Phunque’s Desk - the smell of kim chee
Some days the prospect of coming up with 600 words about something produces absolutely no options. This morning I told the Wife, “I need to write a Phunque’s Desk by noon Friday and I don’t have a single ideas.” I did want to write about ice fishing, but I did that not long ago and I’m fairly certain I haven’t found out anything new since then. I wanted to write about ice fishing because I wanted to go ice fishing. We were sitting down to lunch Thursday and I have kim chee with lunch. Her eyes lingered on my plate and she said, “The smell of kim chee,” and her lip curled.
She has been having trouble eating lunch and supper. Smells trigger something that makes her sick. She generally has cereal for breakfast which goes down fine. For lunch she has French toast and for supper she has fruit from a can.
Kim chee, from what I have read, is the national food of Korea. They have kim chee with everything. They make a big pot of it and keep it for years, adding as they go and letting it ferment as time passes. Archaeologist Dave Breternitz spent a year in Korea and said, “It would have been fine if it hadn’t been for that damned kim chee.”
I, on the other hand, like it. I’m sure that mine is an Americanized version. I have some nearly every day at noon.
The basis for kim chee is Napa cabbage. You can’t buy that in Dove Creek. Don’t even try. Some recipes don’t call for much other than Napa cabbage and peppers. Mine has a whole lot more. I use radishes, carrots, green onions, turnips, cauliflower, Anaheim peppers, and Jalapeños. Sometimes the Wife, who is the shopper in the family, finds other things that will work, but at this moment, I can’t think of what any of them are called.
The first step in making kim chee is to dice up the Napa cabbage into bite sized pieces and put in salt, just like sour kraut. You cover it in water and leave that for 24 hours and then you rinse that until it is just a little salty - salty to taste. Then you dice up everything else and mix it all in a big pot adding a container of pepper paste, that I also can’t remember the name of (If the Wife dies I’m in big trouble.) I generally add some Sriracha sauce, too because I like things hot. The Wife contends that I have eaten so much spicy foods that I have ruined my taste buds.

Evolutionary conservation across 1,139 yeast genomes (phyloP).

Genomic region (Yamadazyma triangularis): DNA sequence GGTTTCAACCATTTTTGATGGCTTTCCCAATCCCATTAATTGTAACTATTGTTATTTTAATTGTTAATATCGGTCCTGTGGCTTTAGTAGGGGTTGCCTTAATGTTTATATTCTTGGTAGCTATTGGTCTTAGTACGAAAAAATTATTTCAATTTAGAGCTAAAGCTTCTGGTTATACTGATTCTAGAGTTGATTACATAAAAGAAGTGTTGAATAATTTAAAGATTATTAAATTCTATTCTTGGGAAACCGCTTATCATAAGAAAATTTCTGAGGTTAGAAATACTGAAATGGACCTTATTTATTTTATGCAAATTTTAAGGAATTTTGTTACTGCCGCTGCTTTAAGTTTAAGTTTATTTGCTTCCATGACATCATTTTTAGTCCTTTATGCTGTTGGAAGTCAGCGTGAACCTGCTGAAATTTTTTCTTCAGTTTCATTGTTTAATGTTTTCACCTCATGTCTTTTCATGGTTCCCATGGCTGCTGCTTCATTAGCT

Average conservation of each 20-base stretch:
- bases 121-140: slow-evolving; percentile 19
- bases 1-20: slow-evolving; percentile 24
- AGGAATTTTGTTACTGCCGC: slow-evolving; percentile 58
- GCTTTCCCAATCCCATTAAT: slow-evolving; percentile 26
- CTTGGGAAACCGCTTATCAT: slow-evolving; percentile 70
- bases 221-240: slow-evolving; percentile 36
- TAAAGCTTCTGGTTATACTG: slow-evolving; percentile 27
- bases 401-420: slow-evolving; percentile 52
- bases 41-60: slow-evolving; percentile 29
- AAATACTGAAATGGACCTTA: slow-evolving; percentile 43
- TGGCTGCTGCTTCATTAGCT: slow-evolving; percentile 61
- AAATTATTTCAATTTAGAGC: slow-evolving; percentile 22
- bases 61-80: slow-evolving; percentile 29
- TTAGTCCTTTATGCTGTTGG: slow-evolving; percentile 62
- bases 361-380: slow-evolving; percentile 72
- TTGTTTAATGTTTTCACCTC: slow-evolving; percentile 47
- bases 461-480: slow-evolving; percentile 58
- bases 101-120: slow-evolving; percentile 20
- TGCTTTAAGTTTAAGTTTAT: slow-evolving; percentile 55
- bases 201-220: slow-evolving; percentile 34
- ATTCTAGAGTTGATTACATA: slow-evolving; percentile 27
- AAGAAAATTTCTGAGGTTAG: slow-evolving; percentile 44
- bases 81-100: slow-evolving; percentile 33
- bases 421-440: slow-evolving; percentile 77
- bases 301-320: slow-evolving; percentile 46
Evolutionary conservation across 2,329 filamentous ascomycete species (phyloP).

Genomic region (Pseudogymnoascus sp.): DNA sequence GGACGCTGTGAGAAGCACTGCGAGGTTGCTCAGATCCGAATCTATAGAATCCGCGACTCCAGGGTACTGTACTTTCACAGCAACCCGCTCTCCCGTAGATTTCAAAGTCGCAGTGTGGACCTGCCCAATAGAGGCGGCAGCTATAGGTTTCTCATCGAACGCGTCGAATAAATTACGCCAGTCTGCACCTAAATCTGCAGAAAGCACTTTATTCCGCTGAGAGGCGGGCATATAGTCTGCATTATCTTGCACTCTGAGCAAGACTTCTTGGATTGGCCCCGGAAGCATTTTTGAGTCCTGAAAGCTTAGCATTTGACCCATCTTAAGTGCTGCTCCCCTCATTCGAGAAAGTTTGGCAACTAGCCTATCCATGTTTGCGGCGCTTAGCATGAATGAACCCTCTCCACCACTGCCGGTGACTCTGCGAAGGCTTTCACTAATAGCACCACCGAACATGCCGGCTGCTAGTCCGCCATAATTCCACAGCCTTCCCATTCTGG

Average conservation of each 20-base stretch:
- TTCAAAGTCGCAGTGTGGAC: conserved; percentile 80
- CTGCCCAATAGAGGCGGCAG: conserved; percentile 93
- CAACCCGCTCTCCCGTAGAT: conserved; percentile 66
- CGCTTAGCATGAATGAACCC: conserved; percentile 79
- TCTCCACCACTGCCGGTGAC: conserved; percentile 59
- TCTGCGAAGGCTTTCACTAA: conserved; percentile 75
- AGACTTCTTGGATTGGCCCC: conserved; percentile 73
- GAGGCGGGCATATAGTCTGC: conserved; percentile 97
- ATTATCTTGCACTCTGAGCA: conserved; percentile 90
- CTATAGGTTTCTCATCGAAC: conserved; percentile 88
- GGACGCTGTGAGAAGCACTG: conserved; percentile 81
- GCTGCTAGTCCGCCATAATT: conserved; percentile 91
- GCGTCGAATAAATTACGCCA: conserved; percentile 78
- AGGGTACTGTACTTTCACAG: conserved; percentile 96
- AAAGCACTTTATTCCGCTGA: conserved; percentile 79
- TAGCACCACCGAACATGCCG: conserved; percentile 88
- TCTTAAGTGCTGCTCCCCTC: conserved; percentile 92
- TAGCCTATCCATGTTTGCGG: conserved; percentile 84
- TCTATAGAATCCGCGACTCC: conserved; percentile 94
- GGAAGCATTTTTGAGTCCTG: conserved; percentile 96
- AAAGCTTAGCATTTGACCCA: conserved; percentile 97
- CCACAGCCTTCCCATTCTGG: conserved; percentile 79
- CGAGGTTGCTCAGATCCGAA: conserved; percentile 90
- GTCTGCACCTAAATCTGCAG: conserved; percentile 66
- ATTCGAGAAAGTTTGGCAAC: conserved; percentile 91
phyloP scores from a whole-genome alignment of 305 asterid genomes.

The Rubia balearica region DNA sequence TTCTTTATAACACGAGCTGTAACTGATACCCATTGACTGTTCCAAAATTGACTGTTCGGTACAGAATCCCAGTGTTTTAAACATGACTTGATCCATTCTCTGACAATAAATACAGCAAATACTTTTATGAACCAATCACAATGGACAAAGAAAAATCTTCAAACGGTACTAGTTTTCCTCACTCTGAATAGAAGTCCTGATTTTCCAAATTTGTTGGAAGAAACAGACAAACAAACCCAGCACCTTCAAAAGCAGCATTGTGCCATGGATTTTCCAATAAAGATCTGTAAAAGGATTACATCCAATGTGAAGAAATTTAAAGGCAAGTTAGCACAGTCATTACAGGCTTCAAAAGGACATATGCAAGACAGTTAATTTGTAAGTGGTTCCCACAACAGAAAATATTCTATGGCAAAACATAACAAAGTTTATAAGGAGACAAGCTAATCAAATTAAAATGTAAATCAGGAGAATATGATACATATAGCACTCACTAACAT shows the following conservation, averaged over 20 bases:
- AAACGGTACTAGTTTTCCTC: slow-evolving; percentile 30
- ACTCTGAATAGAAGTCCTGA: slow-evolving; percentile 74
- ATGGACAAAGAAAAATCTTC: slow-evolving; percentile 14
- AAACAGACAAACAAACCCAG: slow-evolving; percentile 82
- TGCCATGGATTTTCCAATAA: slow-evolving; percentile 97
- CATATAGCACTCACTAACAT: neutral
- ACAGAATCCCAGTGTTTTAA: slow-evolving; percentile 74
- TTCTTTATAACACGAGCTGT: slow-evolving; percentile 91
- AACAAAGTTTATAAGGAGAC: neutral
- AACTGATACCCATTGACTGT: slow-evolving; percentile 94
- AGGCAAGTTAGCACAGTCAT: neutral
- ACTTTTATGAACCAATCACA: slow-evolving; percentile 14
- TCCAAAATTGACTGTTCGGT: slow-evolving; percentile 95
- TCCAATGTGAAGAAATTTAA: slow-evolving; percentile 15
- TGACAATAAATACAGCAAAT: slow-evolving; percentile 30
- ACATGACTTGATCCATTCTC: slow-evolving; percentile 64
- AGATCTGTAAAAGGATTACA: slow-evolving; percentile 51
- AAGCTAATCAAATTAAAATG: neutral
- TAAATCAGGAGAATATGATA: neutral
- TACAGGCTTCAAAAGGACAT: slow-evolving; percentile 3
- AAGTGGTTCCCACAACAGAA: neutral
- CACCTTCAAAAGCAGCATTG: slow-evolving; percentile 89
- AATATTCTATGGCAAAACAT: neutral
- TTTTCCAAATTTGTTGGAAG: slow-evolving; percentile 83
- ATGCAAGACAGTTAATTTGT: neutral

Kim chee is fermented, so you leave it out of the fridge as long as you dare. I have left it out so long it molded, so that doesn’t work. I don’t know how the Koreans can maintain this stuff for years. But I’m not going over there to find out. Let me tell you, a gallon of vegetables down the garbage disposal is work.
I make it a gallon jar at a time. I let it sit on the counter for nearly a week, releasing pressure from the jar every day.
Actually the Superette had a selection of kim chee a few days ago and the Wife carried one home. I ate up the last of my gallon and started on the pint she bought. It was good, maybe not as good as mine, but still good. I was in the process of making another gallon at the time, so having a supplement was a good thing. You have to plan a few days in advance to keep your kim chee supply steady. To be perfectly honest, I don’t have a problem with the smell of kim chee. It smells like pepper, especially when I sprinkle a little cayenne dust on top.
Still, the Wife may be right. My tongue may be nearly dead.
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